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Memoir of John Murray
William Lamb to John Murray, 20 December 1822

Vol. 1 Contents
Chapter I.
Chapter II.
Chapter III.
Chapter IV.
Chapter V.
Chapter VI.
Chapter VII.
Chapter VIII.
Chapter IX.
Chapter X.
Chapter XI.
Chapter XII.
Chapter XIII.
Chapter XIV.
Chapter XV.
Chapter XVI.
Chapter XVII.
Chapter XVIII.
Chapter XIX.
Vol. 2 Contents
Chap. XX.
Chap. XXI.
Chap. XXII.
Chap. XXIII.
Chap. XXIV.
Chap. XXV.
Chap. XXVI.
Chap. XXVII.
Chap. XXIX.
Chap. XXX.
Chap. XXXI.
Chap. XXXII.
Chap. XXXIV.
Chap. XXXV.
Chap. XXXVI.
Creative Commons License

Licensed under a Creative Commons Attribution-Noncommercial-Share Alike 3.0 Unported License.
Produced by CATH
December 20th, 1822.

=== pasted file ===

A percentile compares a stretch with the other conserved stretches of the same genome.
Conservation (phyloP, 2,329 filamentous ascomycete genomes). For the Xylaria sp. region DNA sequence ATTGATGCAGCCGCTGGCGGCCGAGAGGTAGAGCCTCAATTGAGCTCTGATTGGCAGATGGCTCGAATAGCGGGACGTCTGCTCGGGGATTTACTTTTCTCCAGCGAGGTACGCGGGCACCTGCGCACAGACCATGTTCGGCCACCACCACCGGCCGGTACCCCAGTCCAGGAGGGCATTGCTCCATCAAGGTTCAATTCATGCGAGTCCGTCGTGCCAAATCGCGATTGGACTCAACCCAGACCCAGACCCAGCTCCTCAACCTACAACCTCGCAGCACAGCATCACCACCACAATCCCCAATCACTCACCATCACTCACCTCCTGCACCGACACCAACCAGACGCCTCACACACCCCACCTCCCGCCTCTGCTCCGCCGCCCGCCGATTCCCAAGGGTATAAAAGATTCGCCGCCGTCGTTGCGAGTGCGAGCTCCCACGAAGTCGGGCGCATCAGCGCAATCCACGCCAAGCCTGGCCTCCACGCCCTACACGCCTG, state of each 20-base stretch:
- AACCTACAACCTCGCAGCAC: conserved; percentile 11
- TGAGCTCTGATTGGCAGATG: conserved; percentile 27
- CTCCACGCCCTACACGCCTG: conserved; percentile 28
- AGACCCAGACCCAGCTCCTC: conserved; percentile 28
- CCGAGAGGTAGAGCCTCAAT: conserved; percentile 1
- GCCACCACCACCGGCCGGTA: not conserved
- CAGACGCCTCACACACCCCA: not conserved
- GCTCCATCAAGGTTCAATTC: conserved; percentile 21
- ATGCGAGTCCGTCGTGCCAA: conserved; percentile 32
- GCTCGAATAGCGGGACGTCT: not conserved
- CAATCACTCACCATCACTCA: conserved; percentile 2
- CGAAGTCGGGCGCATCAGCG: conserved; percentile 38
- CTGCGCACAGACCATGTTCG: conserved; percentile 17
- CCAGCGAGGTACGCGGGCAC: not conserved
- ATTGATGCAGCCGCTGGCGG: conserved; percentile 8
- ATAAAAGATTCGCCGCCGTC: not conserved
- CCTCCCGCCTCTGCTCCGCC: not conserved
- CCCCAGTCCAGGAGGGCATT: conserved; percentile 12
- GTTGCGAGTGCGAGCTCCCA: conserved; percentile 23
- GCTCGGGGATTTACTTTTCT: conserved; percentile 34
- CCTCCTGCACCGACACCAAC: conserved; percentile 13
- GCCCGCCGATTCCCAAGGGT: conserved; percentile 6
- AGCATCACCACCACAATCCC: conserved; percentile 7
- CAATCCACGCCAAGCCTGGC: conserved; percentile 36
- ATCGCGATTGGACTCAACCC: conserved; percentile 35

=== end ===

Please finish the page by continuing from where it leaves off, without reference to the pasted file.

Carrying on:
The incongruity of, and objections to, the story of ‘Ada Reis’ can only be got over by power of writing, beauty of sentiment, striking and effective situation, &c. If Mr. Gifford thinks there is in the first two volumes anything of excellence sufficient to overbalance their manifest faults, I still hope that he will press upon Lady Caroline the absolute necessity of carefully reconsidering and revising the third volume, and particularly the conclusion of the novel. Mr. Gifford, I dare say, will agree with me that since the time of Lucian all the representations of the infernal regions, which have been attempted by satirical writers,, such as ‘Fielding’s Journey from this World to the Next,’ have been feeble and flat. The sketch in ‘Ada Reis’ is commonplace in its observations and altogether insufficient, and it would not do now to come with a decisive failure in an attempt of considerable boldness. I think, if it were thought that anything could be done with the novel, and that the faults of its design and structure can be got over, that I could put her in the way of writing up this part a little, and giving it something of strength, spirit, and novelty, and of making it at once more moral and more interesting. I wish you would communicate these my hasty suggestions to Mr. Gifford, and he will see the propriety of pressing Lady Caroline to take a little more time to this part of the novel. She will be guided by his authority, and her fault at present is to be too hasty and too impatient of the trouble of correcting and recasting what is faulty.